face yoga Apr 10, 2023
facial exercises to bring symmetry to your face naturally

Most of us will notice some differences between the two sides of our faces. It is very, very rare for anyone to have a perfectly symmetrical face.

However, many of us will find that we tend to overuse one side of the face – just the same way as we are likely to use one side of our bodies more than the other. Over time, this can mean we notice that one side of our faces looks more lifted and toned than the other.

Another habit many of us have is sleeping mainly on one side – with our faces pressed against the pillow. Again, this can cause asymmetry in the face. 

To help tackle this, I have some simple Face Yoga exercises to share with you. When you do these every day, it helps to bring both sides of the face into better balance. And, of course, you’ll also feel more relaxed – Face Yoga is a wonderful form of self-care that really leaves you feeling calm, centred, and rejuvenated.

This short routine should take you less than ten minutes in total, so it is hopefully simple to work into your daily schedule. I’ll guide you through the moves in this blog post and you can also follow along with a video version of the routine via my YouTube channel.


As always with face yoga, make sure you have clean hands before starting this routine – you’ll be touching the face, so you want to avoid transferring any dirt onto your skin. Remove any makeup and cleanse your face too.

Apply a few drops of the Fusion by Danielle Collins Moisturising Serum to give your skin a lovely glide. This serum is made from high-performing botanical seed oils that leave your skin feeling nourished and deeply moisturised. It can be layered under your usual moisturiser or used instead of it.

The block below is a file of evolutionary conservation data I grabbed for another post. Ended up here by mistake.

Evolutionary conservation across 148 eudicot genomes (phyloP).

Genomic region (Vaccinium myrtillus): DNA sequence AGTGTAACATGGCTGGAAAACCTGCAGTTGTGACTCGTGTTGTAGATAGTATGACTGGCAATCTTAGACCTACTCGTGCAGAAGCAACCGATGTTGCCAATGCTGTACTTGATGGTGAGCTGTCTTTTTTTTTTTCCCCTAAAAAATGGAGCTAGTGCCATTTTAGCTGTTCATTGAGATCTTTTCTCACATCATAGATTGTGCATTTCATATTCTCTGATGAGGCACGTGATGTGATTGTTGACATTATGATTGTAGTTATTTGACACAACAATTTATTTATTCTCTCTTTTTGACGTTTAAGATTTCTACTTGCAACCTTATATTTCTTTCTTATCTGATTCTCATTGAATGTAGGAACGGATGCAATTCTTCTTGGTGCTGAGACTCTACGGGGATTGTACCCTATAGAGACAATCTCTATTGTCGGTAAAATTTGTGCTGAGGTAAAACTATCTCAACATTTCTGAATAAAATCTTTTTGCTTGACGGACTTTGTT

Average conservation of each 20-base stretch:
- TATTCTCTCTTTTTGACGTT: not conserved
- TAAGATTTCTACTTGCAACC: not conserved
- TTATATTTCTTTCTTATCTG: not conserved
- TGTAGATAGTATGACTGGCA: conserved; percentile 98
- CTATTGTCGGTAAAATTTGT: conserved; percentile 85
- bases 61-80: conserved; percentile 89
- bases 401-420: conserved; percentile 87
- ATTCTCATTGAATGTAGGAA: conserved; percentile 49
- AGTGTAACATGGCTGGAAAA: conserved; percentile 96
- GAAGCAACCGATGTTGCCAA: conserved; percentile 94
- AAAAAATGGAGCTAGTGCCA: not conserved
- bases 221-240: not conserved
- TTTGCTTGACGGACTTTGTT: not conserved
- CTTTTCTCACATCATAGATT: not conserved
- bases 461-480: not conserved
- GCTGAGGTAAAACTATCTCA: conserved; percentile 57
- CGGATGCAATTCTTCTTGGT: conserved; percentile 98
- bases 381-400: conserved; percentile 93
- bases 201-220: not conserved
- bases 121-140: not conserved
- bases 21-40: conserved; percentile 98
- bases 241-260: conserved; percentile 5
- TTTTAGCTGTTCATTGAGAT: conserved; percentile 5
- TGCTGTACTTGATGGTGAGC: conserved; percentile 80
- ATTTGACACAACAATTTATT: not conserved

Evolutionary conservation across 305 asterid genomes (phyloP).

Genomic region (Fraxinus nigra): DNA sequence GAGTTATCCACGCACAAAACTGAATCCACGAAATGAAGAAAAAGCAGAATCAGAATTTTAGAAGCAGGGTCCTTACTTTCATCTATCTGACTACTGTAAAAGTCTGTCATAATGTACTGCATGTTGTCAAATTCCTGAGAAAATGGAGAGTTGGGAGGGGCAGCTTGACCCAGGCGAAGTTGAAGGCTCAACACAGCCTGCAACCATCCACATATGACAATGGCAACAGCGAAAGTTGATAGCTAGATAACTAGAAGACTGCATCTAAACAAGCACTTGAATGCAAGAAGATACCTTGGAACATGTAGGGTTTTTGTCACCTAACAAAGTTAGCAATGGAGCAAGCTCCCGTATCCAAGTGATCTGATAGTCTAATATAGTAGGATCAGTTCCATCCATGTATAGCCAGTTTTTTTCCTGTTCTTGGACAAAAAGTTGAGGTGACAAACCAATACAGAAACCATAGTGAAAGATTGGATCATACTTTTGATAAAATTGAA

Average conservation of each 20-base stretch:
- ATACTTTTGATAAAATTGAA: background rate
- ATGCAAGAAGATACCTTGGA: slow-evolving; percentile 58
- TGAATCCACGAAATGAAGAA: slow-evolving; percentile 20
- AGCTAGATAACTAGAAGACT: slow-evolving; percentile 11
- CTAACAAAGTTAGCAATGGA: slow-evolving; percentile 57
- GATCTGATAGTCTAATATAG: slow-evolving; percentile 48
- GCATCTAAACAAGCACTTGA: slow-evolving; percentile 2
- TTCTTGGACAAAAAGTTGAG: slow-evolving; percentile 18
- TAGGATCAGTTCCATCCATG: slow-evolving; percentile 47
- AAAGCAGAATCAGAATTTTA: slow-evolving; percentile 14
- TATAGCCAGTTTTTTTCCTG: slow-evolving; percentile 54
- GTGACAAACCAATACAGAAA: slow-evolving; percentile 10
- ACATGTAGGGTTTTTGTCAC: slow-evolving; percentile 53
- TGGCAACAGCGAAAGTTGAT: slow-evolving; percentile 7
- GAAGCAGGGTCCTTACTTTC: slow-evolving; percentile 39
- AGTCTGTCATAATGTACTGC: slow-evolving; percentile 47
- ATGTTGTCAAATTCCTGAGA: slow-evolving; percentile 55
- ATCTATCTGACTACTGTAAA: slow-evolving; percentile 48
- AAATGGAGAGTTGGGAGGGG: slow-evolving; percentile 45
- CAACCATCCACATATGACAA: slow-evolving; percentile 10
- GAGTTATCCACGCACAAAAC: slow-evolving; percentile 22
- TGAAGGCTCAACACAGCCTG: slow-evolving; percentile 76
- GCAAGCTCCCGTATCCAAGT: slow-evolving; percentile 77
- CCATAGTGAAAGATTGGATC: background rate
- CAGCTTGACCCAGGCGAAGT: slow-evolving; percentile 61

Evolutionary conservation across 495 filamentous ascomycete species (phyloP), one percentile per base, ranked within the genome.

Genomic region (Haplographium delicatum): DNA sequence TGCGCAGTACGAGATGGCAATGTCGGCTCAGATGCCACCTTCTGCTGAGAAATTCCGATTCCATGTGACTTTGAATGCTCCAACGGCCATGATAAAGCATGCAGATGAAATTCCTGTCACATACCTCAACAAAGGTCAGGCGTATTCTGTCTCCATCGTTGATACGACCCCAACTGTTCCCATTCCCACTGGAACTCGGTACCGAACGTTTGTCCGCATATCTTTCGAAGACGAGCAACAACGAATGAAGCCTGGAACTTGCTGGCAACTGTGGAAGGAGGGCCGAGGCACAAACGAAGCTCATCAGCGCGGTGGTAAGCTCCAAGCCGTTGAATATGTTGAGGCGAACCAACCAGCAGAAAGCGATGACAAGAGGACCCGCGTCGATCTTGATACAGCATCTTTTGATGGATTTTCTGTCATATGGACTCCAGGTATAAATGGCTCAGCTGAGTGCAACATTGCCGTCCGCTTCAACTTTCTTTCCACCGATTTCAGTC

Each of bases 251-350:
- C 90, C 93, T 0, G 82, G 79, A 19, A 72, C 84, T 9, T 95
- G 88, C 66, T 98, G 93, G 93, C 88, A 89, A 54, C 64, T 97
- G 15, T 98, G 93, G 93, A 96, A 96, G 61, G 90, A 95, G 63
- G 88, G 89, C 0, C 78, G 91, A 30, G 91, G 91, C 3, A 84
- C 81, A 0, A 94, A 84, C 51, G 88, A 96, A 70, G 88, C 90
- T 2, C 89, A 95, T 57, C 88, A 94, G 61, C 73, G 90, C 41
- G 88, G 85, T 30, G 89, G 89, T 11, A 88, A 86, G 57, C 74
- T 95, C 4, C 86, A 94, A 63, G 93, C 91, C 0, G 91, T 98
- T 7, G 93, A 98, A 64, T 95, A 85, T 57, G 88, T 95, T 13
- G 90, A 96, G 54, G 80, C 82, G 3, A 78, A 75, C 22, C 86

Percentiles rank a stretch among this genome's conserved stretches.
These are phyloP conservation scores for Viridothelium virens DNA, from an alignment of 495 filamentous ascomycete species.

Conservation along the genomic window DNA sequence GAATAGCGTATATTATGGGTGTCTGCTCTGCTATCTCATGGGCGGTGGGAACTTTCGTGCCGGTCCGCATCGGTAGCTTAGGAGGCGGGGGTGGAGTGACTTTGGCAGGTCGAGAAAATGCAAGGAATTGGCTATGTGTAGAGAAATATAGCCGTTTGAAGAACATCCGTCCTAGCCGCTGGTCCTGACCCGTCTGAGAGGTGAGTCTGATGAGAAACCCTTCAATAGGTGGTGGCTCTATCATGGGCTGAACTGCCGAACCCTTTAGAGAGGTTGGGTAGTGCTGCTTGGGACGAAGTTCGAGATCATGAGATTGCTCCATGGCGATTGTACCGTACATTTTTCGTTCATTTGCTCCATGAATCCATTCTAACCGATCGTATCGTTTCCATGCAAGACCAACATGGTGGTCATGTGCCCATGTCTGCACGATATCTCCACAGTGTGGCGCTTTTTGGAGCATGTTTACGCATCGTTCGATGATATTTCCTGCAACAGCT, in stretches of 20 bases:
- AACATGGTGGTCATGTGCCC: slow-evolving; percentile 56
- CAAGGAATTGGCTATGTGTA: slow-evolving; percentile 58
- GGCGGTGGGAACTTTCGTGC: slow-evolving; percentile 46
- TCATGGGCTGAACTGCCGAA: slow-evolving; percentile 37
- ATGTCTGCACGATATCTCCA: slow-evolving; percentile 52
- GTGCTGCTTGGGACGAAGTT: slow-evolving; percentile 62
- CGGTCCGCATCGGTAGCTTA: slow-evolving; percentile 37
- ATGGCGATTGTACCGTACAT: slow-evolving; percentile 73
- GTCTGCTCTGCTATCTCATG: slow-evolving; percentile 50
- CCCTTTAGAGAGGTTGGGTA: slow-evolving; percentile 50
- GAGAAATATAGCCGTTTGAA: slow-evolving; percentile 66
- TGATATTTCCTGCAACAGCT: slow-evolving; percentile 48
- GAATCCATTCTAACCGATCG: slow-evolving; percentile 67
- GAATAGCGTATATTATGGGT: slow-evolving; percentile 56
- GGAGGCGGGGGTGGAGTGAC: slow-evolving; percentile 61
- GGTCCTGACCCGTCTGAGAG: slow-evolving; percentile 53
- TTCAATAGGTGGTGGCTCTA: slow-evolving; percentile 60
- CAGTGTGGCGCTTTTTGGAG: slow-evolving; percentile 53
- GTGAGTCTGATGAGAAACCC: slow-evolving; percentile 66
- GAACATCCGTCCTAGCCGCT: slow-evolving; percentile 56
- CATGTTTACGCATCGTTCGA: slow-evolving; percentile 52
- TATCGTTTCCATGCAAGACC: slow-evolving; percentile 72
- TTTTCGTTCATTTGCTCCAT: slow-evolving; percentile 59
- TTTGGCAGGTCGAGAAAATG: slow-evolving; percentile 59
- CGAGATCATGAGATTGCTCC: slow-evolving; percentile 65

Find a comfortable position to sit or stand. For this routine, I recommend being in front of a mirror. Since we’re working on symmetry, it is especially important that we’re doing each move equally on both sides of the face. A mirror will help you check your positioning and make sure you’re not lifting one side more than the other.

Take a few deep, slow breaths through your nose to centre yourself ready for the practice. Feel your abdomen rise and fall with your breath. You can close your eyes for a few moments if that helps you find that sense of calm and relaxation.

Open your eyes again and we are ready to begin.


Bring your two index fingers together in the centre of your forehead. You want your fingers positioned vertically, with your fingertips pointing towards the ceiling and the backs of your fingers resting against your skin.

Very slowly smooth your fingers out across your forehead. 

This move targets the frontalis muscle, which runs across the front of the forehead. We tend to hold a lot of tension in this muscle and will often see lines appearing here when we’re feeling stressed.